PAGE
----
Wiring for new Cohesion3D laser board

Machine: K40

Board: laserboard replacing an arduino + ramps that replaced a moshi board

Firmware: “I have a new board and I’m using whatever it came with”

Problem/ Question: Just got my new laser board in the mail and I am trying to install it. I got the stepper and endstops connections figured out but I am confused about the laser fire/PWM connection. This is the PSU I have - http://www.everythinglasers.com/wp-content/sp-resources/forum-image-uploads/scottmarshall/2016/11/WhitePSU-pinout.JPG

The moshi board I had took (other than steppers and endstops) 3 wires - 24V in, GND, and laser fire (not PWM). The arduino setup that I replaced moshi with connected to both laser fire and laser PWM.

From the limited laserboard documentation, it is not clear to me where to connect the two PWM pins (the top of the two marked not used). The documentation suggests to connect it to laser fire, but shouldn’t the bottom pin simply go to the 0-5v IN terminal on the PSU? Where does the board draw the 5V from in order to feed the 5V in? A schematic of the board might be helpful…

The PWM functionality rapidly connects laser fire and GND. Connect GND to the GND terminal on the laserboard and laser fire to L on the laserboard.

Gotcha, and don’t connect the laser PWM to anything? or leave it connected to the potentiometer? How is the amount of power to the laser controlled, since the laser fire (L) is binary on or off?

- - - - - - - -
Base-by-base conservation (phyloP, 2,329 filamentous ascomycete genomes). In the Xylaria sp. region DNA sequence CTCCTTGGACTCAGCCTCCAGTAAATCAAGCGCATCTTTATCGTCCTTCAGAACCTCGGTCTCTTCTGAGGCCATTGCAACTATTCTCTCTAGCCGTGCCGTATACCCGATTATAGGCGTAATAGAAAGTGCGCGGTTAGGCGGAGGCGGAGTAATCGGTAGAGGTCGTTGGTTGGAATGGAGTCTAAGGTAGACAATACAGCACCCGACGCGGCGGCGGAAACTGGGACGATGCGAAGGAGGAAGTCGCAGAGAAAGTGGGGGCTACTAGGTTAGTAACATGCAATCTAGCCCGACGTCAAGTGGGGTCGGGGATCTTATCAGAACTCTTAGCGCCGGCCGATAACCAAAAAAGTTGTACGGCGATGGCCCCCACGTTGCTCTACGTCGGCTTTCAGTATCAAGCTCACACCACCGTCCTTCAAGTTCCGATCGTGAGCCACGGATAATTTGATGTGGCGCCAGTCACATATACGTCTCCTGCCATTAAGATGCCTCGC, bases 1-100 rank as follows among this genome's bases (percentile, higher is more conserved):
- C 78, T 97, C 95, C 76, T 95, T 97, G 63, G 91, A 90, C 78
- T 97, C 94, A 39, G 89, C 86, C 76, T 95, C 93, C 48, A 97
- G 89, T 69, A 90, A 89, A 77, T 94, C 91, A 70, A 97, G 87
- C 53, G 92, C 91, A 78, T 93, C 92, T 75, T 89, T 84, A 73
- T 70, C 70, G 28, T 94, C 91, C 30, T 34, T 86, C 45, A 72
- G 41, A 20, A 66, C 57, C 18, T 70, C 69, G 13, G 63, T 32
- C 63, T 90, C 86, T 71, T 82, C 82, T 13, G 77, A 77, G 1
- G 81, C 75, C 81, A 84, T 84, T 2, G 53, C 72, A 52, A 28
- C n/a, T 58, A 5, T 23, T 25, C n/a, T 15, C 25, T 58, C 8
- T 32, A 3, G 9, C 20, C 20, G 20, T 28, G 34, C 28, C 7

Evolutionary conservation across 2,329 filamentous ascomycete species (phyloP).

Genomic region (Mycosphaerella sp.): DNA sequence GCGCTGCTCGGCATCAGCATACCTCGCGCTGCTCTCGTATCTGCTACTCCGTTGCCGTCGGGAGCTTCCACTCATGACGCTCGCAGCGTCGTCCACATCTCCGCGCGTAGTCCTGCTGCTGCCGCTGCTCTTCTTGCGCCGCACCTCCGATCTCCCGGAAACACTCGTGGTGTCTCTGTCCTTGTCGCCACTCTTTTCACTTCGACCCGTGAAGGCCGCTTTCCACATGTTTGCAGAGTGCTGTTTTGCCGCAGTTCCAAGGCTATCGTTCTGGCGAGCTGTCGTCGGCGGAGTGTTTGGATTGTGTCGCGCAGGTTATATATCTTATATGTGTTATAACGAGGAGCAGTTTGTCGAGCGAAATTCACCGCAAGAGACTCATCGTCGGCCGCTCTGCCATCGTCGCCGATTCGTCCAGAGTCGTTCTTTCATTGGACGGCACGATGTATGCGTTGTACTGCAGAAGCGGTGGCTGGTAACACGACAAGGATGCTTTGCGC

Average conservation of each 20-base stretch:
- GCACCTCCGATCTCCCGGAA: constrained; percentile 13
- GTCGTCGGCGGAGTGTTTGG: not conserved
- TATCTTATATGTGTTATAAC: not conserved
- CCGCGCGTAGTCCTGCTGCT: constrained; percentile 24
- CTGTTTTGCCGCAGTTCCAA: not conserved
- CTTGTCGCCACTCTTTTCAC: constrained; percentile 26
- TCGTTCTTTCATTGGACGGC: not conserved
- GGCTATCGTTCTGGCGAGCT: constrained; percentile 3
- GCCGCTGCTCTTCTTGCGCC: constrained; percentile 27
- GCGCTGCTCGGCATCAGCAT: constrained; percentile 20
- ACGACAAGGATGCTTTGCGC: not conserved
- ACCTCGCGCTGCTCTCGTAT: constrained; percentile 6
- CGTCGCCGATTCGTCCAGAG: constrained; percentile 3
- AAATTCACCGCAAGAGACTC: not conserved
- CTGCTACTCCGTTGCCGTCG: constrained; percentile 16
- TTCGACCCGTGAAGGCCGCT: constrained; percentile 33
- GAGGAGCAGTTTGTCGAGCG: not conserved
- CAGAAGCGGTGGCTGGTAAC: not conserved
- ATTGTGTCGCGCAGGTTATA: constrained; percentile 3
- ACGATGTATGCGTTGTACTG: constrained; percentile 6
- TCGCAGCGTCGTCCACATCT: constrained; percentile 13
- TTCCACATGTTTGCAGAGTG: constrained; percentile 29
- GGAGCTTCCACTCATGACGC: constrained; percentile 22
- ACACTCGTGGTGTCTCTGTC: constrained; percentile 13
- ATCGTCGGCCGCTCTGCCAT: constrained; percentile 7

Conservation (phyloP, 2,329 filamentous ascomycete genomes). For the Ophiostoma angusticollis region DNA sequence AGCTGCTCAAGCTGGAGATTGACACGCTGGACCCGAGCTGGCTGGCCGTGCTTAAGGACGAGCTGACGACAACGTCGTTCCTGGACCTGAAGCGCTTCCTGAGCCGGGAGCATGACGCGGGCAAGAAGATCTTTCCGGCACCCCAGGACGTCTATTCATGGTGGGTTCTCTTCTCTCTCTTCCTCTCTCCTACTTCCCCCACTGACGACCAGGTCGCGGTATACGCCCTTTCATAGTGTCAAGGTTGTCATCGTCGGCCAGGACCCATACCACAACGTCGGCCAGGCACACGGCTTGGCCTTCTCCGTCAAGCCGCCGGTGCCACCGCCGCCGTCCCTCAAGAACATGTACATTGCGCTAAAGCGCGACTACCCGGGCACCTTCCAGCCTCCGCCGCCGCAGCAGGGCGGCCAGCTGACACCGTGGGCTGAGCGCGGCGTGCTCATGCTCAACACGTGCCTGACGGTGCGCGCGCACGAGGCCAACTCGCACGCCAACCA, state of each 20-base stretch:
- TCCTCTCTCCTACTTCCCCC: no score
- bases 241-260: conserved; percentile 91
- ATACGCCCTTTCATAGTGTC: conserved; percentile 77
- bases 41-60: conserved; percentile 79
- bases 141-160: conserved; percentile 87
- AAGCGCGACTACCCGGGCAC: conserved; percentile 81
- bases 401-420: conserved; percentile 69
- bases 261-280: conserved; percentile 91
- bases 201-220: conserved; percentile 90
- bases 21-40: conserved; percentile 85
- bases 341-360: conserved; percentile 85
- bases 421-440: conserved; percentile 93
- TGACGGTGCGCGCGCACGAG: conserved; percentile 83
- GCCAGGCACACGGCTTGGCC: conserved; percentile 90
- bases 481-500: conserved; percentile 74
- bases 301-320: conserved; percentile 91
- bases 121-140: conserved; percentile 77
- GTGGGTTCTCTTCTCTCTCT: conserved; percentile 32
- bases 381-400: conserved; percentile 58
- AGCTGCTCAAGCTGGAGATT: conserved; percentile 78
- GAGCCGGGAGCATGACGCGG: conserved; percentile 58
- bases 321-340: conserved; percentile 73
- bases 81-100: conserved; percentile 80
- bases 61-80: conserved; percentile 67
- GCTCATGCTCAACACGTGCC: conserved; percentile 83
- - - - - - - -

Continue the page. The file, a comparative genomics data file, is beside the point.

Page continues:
The potentiometer should be connected to the LPSU’s 5V, IN, and GND terminals. The pot in this case controls maximum laser power, and in most cases should be set to your tube’s maximum output current (15-18mA for a stock K40). If you’re doing more sensitive engraving you can achieve better results sometimes by backing the max tube current off and taking advantage of higher resolution of the remaining power through software control.

The two “alternate PWM” pins (which I believe you’re referring to here) in this case are not used. Those are for certain types of diode lasers that are powered separately but controlled via a 5V PWM signal.

Here’s what’s going on - the PWM signal generated by the laserboard fires both those “alternate PWM” pins, and an optoisolator, which in turn applies voltage to the gate of a FET. The FET switches current between GND and L on the laserboard (and, in turn, GND and “laser fire” on the power supply). Power is thus controlled by the PWM duty cycle since it’s rapidly turning on and off “laser fire”.

Glorious. Everything works great now, thank you for the detailed explanation!

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